When it came time to harvest the corn crop, there were several different methods that could be used. Probably the most common in our area was to cut each stalk near the ground and put these stalks in a shock that was made up of 100 hills. It was advisable to get the cutting done before the first frost because if you didn’t, the edges of the frosted leaves would cut your face and neck to shreds, as you were gathering an arm load of stalks.

Another method that was commonly used, was to husk the ears from the standing stalks and throw them into a wagon box that was being pulled along beside you by a very obedient team of horses. A modification of this method was, to first top the standing stalks, that is, cut the stalks off, just above the ears and shock these tops. The tops would be used for various things, around the farm, such as stock bedding or insulation around the house foundation. The corn that was left standing would then be husked the same as with the previous method.

The system that seemed to be the most commonly used, in our area, was to cut and shock the stalks, as previously described, and then let them remain in the field until you felt like husking them. Sometimes it would be well into the winter before the corn was all husked and put into the crib. Strange as it may seem, husking corn out of the shock on a cold winter day was not as disagreeable a job as you might think. The first thing that you did was to tip the shock over in a direction that would allow you to get down among the stalks, out of the wind and then go to it. Between the corn husking, the wood cutting, doing chores, telling lies with the neighbors and rabbit hunting, a farmer could use up most of the winter.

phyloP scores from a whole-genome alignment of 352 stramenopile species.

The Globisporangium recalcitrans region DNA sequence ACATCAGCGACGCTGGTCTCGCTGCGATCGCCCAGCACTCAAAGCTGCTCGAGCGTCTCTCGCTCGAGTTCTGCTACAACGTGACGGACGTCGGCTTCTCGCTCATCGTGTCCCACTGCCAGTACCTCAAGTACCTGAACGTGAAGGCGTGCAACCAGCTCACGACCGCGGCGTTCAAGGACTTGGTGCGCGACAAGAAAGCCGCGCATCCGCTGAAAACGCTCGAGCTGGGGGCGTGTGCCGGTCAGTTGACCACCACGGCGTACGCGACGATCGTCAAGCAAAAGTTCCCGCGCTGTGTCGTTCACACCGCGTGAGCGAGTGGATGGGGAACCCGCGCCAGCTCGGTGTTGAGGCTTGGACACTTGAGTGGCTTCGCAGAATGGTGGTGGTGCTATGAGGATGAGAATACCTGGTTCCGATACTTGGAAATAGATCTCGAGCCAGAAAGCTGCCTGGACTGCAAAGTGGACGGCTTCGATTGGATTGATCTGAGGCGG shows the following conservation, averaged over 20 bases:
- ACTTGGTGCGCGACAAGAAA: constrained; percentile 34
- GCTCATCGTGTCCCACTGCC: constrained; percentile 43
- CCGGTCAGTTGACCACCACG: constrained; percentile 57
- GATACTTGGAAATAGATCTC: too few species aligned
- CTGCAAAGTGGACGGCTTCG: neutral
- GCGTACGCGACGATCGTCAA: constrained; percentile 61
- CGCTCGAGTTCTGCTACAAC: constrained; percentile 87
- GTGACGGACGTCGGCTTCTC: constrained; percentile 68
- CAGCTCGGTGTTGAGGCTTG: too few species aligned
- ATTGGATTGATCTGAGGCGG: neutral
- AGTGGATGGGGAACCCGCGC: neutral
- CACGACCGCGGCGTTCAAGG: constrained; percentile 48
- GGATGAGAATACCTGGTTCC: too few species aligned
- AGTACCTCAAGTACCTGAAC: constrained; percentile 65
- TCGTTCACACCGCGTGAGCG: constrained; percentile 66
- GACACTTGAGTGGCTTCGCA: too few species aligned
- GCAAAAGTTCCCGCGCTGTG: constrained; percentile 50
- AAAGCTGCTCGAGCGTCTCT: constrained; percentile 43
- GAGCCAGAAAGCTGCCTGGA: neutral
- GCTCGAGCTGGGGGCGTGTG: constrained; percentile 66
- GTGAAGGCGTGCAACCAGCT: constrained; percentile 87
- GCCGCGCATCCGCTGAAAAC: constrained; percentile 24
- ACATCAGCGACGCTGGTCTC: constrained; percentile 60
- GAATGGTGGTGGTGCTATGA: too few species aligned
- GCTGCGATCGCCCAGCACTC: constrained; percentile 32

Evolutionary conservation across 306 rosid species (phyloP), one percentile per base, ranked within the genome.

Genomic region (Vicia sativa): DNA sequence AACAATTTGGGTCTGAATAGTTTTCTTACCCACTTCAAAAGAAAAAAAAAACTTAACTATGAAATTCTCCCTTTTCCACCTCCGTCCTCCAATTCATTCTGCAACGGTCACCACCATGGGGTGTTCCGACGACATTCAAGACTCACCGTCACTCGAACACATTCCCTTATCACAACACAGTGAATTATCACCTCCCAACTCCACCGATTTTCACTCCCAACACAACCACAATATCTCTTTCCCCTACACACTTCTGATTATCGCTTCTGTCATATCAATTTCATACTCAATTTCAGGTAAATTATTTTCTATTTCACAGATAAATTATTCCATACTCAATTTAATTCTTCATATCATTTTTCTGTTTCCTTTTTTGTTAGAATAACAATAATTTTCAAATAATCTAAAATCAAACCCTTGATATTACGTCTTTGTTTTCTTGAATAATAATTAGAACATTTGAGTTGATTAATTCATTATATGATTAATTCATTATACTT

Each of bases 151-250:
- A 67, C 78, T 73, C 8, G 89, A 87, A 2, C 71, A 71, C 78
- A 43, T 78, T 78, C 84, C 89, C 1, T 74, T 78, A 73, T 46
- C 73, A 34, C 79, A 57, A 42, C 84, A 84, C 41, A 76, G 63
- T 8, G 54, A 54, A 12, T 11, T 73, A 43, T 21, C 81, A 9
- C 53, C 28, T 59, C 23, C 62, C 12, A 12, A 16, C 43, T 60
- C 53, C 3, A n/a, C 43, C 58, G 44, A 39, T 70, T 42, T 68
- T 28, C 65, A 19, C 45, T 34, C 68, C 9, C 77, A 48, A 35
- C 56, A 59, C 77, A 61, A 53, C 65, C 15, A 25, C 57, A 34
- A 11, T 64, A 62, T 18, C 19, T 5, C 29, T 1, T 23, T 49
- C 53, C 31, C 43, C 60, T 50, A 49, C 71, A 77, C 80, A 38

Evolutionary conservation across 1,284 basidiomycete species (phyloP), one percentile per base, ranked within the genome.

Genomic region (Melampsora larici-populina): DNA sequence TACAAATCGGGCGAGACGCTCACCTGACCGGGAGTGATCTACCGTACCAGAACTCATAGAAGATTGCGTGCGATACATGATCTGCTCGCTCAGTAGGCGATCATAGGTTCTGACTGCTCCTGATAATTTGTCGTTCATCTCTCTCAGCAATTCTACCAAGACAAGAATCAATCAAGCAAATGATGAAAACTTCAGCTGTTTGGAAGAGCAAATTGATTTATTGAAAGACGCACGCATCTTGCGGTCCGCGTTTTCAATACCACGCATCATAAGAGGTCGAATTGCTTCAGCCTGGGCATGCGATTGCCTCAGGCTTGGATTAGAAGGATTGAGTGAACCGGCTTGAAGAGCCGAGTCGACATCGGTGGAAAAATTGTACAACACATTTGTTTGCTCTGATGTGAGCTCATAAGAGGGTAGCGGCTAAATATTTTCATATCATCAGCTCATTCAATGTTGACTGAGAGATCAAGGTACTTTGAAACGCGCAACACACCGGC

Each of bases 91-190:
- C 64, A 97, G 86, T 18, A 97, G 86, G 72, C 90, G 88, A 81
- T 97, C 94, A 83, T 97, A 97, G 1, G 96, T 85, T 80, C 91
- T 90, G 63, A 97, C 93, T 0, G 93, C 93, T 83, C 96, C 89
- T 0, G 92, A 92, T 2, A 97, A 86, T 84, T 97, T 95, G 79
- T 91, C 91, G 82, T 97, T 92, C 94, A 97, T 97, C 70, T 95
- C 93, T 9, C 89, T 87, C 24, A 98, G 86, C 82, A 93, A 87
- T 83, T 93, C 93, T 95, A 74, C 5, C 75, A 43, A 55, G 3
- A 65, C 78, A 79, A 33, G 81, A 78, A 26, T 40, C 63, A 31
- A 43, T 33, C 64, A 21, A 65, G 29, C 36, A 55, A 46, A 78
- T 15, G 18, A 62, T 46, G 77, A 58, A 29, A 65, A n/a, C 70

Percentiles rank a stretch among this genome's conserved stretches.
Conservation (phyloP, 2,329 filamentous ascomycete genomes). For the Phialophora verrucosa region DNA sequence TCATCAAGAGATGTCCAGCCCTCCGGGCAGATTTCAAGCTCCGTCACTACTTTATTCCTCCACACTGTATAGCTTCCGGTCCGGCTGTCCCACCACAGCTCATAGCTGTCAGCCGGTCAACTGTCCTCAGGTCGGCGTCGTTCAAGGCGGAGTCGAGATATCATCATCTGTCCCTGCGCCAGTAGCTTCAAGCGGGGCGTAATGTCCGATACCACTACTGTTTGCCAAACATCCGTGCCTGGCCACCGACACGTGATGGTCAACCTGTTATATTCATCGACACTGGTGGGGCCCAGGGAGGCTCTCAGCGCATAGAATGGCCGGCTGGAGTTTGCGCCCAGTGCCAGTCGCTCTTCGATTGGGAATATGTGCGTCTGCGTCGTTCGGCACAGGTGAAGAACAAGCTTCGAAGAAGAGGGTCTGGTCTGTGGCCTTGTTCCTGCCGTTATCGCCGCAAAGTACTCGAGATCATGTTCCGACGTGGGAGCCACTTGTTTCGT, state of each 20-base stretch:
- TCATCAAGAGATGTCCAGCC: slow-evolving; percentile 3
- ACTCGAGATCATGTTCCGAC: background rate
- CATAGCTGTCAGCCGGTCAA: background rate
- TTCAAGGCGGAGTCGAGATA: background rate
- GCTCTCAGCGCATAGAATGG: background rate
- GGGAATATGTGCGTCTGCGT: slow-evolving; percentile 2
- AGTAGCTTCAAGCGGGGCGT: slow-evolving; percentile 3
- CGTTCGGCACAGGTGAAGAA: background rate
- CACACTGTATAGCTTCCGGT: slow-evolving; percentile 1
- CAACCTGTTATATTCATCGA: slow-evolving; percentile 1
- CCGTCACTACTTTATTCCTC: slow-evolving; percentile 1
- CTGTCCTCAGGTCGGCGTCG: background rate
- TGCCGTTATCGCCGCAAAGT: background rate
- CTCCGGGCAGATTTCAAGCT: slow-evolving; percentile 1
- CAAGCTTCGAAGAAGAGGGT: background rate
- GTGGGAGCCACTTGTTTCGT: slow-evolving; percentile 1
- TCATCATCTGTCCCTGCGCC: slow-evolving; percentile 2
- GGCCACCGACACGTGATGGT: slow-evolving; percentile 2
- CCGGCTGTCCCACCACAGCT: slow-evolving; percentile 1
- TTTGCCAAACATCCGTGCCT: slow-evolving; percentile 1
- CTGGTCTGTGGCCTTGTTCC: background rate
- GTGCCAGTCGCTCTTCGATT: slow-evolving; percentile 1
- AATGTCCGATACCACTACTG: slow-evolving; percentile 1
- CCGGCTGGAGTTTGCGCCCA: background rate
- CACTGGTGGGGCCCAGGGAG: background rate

A few farmers would shred their corn. That was done with a shredder that operated the same as the present day corn picker except that it was stationary and the corn was brought to it. It shredded the stalk as well as husking the ears. The stalks were fed into the machine, butt first, and it would snap the ears off, husk them and deliver them, by conveyor, to a wagon box or into the corn crib. The shredded stalks were usually blown into a mow, in the barn. Some corn was chopped and blown into a silo to be used for cattle feed, during the winter, but this was done, earlier in the fall, before the kernels matured.

The help for the silo filling and the shredding was handled the same as it was with the thrashing of the small grain, everyone helped everyone else.

There was still another method of harvesting corn and that was the simplest and the easiest of all. That was to just turn the hogs into the field and let them eat all that they wanted. After all, they were going to get the most of it anyway.